Ireland is a large island off the northwestern coast of Europe. It measures 301 miles at its longest and 170 miles at its widest. The Republic of Ireland shares the island with Northern Ireland. Ireland has two mountain ranges, the Caledonian and the Amorican. Its largest river, the Shannon, is 240 miles long. Ireland is relatively poor in fossil fuels, although recent discoveries of oil off the coast appear promising.
Nonrenewable Resource -- Peat
Peat is thick, compressed plant matter that forms under waterlogged conditions. When dried, it’s used as a source of energy because of its high carbon content -- about 50 percent. In Ireland, the Bord na Mona is the government-run monopoly controlling commercial peat harvesting. Peat provides about 5 percent of Ireland’s energy, through peat-burning power plants and as pelletized fuel for home stoves and burners. While peat is nonrenewable in terms of commercial power production, it can regenerate over thousands of years as new plant matter is deposited in Ireland’s bogs and fens. The burning of peat throws off about twice as much carbon dioxide per joule of energy as does Ireland’s other major nonrenewable energy source, natural gas.
Nonrenewable Resource -- Natural Gas
Natural gas is composed mostly of methane. Ireland currently produces 4 percent of the natural gas it uses. The waters surrounding Ireland have yielded two working gas fields. The older one lies in waters 328 feet deep off the southern coast near Kinsale, and extends to 3,280 feet below the seabed. Its capacity is nearly depleted. The second natural gas source is the Corrib gas field. It lies 51 miles off of Ireland’s northwest coast, in water 1,150 feet deep. The gas field extends 9,842 feet under the seabed. When working at capacity, Shell Oil, the gas field’s owner, estimates Corrib will supply 60 percent of Ireland’s natural gas needs.
Renewable Resource -- Fish and Seafood
Ireland is famous for its fishing venues and has a thriving seafood industry. In 2011, revenues from Ireland’s seafood exports amounted to $537.5 million. The country has established aquaculture industries for salmon, oysters and mussels. The 1,738 miles Irish coastline is surrounded by mostly clean, unpolluted waters. Offshore fishing fleets catch a wide variety of fish, including mackerel, herring, brown crab and blue whiting. Ireland observes the European Commission’s total allowable catch and quota management system to help protect against over-fishing and depletion. Some species, such as the Irish v-notched lobster and tuna, receive special environmental protections.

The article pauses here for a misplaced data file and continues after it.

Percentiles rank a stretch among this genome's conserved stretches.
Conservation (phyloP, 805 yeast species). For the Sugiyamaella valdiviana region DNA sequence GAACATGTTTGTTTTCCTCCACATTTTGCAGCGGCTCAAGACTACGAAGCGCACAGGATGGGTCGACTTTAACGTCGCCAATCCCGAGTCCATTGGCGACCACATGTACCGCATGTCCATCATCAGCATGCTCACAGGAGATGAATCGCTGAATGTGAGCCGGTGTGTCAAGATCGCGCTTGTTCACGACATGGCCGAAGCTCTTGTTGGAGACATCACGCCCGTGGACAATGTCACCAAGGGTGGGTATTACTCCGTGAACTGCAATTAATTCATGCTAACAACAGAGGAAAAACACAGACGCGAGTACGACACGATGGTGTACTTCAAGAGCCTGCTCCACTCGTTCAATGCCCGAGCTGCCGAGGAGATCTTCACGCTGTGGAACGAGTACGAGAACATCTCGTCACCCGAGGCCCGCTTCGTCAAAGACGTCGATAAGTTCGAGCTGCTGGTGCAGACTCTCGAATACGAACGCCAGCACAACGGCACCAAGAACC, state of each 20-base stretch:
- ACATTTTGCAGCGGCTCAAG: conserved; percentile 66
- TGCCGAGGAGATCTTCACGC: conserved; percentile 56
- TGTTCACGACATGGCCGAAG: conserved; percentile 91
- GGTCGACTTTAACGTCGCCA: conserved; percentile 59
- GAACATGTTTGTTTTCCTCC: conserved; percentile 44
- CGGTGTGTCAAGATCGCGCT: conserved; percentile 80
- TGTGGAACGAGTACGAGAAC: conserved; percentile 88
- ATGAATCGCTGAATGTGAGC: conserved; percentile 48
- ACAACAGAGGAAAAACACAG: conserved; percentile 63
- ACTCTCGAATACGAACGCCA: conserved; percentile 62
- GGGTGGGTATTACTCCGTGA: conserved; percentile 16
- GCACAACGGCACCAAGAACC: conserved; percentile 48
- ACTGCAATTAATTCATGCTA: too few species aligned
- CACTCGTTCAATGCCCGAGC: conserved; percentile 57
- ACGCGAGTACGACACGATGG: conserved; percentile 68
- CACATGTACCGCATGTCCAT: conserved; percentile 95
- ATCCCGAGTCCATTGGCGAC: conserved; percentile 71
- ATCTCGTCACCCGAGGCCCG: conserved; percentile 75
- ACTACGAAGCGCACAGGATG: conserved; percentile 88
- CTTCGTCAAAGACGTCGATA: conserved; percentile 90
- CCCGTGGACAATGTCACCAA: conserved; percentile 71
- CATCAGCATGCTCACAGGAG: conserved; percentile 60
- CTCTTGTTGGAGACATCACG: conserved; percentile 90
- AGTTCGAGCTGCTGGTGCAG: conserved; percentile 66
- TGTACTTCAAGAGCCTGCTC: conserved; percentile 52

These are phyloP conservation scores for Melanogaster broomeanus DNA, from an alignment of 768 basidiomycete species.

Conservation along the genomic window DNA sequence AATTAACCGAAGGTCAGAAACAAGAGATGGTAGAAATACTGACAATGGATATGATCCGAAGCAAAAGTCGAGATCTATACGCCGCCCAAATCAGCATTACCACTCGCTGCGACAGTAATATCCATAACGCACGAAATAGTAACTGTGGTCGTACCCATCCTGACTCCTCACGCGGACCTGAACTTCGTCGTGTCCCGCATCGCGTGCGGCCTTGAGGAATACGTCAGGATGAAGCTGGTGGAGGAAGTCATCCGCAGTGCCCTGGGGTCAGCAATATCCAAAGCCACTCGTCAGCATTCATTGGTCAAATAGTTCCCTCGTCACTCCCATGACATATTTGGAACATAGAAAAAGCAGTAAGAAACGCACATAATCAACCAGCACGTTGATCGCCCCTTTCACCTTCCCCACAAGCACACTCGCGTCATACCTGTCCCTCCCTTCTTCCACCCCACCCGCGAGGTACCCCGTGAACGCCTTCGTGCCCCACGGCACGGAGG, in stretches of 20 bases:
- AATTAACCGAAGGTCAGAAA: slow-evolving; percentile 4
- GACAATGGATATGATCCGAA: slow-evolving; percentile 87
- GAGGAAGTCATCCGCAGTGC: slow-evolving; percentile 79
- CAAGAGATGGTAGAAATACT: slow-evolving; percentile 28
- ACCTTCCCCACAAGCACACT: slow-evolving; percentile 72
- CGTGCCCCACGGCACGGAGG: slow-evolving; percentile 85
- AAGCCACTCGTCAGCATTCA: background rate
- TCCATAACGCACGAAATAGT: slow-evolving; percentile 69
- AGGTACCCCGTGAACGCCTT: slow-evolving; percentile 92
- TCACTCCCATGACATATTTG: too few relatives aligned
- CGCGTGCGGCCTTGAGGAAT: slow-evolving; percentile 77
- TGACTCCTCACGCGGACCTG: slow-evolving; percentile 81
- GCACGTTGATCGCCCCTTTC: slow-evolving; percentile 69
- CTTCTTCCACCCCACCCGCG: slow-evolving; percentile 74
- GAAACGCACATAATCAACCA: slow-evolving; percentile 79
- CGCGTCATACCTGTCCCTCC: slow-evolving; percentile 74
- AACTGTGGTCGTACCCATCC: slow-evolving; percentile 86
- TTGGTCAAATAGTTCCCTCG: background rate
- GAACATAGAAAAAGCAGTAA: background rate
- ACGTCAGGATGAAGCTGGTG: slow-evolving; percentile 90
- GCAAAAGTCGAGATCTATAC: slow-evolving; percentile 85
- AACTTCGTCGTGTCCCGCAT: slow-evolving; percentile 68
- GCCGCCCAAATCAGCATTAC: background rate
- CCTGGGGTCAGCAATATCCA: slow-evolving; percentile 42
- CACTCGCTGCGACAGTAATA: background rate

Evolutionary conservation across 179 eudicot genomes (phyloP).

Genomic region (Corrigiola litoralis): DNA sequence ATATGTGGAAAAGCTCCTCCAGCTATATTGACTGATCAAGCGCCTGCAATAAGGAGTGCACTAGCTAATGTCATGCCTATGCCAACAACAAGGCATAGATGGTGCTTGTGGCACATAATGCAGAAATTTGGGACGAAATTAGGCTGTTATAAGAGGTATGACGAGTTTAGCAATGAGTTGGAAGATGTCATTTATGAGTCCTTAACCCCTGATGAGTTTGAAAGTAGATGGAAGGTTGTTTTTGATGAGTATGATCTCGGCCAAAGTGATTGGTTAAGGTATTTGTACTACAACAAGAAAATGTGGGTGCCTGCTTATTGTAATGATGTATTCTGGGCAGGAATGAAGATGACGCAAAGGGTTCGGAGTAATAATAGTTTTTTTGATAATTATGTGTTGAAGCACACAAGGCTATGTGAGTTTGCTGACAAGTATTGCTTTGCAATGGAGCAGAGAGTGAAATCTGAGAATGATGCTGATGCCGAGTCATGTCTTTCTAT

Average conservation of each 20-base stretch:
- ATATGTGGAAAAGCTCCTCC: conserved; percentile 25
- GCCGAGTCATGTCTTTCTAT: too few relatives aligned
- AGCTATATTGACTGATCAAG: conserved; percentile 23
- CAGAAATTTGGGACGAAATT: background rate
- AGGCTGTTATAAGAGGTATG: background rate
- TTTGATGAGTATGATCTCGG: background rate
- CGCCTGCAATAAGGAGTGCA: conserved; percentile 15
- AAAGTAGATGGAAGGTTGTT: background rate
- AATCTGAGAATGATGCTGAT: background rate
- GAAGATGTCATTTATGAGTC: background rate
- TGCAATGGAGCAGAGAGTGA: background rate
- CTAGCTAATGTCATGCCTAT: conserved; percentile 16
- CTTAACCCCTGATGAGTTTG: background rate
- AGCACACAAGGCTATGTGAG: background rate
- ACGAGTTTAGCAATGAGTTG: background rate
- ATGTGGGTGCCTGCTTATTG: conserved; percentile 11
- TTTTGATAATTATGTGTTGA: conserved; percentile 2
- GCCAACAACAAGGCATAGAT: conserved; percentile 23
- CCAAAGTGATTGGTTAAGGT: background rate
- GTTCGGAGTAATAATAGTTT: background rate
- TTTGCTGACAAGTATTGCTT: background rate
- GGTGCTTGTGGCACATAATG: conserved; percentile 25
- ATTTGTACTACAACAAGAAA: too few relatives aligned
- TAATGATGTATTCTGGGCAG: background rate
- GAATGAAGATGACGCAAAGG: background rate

Renewable Resource -- Wind
Ireland puts its wind to work through 192 wind farms in 26 counties. The combined output is 2,232 megawatts per hour. In 2012, wind generated 15.5 percent of Ireland’s electricity. A wind farm harvests energy from the wind using a concentration of wind turbines located in a small area. The turbines, which look like big fans, connect to medium-voltage collection systems and a substation. A transformer in the substation boosts the electrical voltage and sends the electricity into the power grid. Wind energy is clean, quiet and generally does not interfere with migrating birds, according to the British Society for the Protection of Birds.
- Sustainable Energy Authority of Ireland: Renewable and Nonrenewable Energy
- Shell Oil: Securing Our Energy Future -- Energy
- OilVoice: Kinsale Head Gas Field
- Shell Oil: The Corrib Gas Story
- Bord Bia: Fish & Seafood Industry
- Irish Wind Energy Association: County Comparison
- Irish Wind Energy Association: Wind Energy Fact Sheets
- Irish Wind Energy Association: Environmental Impacts
About the Author
Based in Greenville SC, Eric Bank has been writing business-related articles since 1985. He holds an M.B.A. from New York University and an M.S. in finance from DePaul University. You can see samples of his work at ericbank.com.